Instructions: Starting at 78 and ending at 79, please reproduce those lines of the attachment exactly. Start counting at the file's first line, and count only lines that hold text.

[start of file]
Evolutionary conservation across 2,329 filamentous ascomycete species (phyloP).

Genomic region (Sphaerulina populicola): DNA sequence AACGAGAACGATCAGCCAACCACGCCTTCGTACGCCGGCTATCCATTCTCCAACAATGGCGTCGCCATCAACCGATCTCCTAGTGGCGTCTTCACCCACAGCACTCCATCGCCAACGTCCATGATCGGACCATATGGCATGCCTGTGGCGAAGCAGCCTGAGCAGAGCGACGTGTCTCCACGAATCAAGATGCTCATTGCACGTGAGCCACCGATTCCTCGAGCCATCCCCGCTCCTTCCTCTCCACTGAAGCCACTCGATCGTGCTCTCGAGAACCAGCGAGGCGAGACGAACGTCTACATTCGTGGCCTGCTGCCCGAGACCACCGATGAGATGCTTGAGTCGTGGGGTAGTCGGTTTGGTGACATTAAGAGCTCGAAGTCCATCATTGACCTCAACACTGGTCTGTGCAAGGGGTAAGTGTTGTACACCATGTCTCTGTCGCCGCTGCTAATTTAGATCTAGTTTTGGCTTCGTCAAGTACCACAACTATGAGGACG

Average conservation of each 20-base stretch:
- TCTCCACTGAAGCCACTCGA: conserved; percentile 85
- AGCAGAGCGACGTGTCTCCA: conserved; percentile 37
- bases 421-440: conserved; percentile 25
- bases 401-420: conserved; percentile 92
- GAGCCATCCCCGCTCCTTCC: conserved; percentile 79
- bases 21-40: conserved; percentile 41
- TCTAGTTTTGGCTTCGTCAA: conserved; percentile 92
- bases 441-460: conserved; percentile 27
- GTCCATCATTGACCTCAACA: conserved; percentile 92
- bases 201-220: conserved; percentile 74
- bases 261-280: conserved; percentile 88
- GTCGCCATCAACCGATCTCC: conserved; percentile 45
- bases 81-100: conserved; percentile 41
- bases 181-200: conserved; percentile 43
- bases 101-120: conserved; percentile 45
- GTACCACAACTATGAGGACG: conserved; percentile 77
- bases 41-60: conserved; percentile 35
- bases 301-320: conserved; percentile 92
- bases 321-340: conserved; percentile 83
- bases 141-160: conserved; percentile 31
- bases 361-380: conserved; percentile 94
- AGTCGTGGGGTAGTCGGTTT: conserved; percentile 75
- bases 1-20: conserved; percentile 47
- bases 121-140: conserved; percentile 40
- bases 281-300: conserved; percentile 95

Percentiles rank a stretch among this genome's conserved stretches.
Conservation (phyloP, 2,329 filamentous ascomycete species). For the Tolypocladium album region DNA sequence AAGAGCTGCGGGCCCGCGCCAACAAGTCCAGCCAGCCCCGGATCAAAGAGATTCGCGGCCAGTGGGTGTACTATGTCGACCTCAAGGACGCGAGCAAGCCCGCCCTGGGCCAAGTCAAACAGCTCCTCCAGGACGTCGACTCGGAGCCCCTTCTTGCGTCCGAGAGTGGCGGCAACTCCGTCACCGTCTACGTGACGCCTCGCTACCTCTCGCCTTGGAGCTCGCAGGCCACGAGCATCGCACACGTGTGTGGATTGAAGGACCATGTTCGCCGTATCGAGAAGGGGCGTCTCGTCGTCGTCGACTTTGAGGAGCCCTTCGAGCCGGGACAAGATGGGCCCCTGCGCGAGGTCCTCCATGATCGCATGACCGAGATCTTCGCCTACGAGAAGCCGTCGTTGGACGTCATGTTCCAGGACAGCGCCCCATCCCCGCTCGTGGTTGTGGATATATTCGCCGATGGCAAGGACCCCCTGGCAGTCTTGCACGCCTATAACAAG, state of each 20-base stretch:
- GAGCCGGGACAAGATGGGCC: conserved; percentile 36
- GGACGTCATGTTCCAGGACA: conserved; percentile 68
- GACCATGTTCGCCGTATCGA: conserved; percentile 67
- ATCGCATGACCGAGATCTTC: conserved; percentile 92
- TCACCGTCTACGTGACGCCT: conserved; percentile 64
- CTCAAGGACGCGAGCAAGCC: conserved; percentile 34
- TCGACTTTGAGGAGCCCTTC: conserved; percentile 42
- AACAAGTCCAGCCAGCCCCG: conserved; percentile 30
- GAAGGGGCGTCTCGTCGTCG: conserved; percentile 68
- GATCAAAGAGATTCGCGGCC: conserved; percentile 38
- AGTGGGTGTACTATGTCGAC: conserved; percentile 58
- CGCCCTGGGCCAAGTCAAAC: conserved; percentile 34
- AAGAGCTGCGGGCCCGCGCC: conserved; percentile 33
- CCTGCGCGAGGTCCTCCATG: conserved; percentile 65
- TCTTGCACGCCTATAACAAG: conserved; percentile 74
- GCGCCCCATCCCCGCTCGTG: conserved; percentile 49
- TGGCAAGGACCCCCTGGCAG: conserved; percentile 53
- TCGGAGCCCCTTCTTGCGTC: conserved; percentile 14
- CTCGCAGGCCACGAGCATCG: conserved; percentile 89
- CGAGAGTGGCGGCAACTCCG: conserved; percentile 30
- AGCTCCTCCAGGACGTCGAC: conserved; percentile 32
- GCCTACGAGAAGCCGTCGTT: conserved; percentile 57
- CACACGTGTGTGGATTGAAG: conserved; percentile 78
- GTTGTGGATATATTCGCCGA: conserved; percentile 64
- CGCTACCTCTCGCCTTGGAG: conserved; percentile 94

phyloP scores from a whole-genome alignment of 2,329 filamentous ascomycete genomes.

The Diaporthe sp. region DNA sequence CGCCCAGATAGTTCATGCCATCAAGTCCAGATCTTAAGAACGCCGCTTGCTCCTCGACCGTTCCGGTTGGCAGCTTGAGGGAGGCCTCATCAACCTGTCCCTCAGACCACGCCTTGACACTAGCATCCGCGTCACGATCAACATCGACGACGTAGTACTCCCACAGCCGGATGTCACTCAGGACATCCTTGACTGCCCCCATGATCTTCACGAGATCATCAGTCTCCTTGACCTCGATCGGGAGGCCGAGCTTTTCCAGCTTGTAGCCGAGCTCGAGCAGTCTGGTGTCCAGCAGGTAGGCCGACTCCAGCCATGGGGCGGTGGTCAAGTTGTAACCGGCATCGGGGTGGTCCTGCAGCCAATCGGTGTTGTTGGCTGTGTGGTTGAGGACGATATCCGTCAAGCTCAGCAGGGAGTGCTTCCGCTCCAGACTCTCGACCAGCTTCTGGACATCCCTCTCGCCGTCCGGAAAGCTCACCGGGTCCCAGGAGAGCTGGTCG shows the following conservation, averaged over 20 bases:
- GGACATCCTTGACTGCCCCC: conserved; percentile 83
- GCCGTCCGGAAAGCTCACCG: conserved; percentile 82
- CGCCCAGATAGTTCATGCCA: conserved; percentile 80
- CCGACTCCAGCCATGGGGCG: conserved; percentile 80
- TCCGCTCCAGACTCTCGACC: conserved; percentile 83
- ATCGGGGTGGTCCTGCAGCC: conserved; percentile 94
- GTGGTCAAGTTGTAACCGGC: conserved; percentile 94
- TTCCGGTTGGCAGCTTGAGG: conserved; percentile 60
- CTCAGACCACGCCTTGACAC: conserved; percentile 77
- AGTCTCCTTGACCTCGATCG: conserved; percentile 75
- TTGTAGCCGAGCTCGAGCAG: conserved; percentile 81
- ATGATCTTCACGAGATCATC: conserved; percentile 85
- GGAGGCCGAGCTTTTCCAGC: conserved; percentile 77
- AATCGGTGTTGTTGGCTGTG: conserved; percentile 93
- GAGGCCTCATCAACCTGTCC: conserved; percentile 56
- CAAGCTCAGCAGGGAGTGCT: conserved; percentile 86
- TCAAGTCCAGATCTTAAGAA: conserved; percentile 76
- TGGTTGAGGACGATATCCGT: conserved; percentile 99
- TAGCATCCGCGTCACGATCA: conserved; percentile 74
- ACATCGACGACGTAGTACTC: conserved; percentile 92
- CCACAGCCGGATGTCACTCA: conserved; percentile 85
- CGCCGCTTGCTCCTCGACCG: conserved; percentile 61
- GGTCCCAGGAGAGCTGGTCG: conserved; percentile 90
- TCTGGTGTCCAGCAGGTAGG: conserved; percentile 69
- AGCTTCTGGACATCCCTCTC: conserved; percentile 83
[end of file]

- CCACAGCCGGATGTCACTCA: conserved; percentile 85
- CGCCGCTTGCTCCTCGACCG: conserved; percentile 61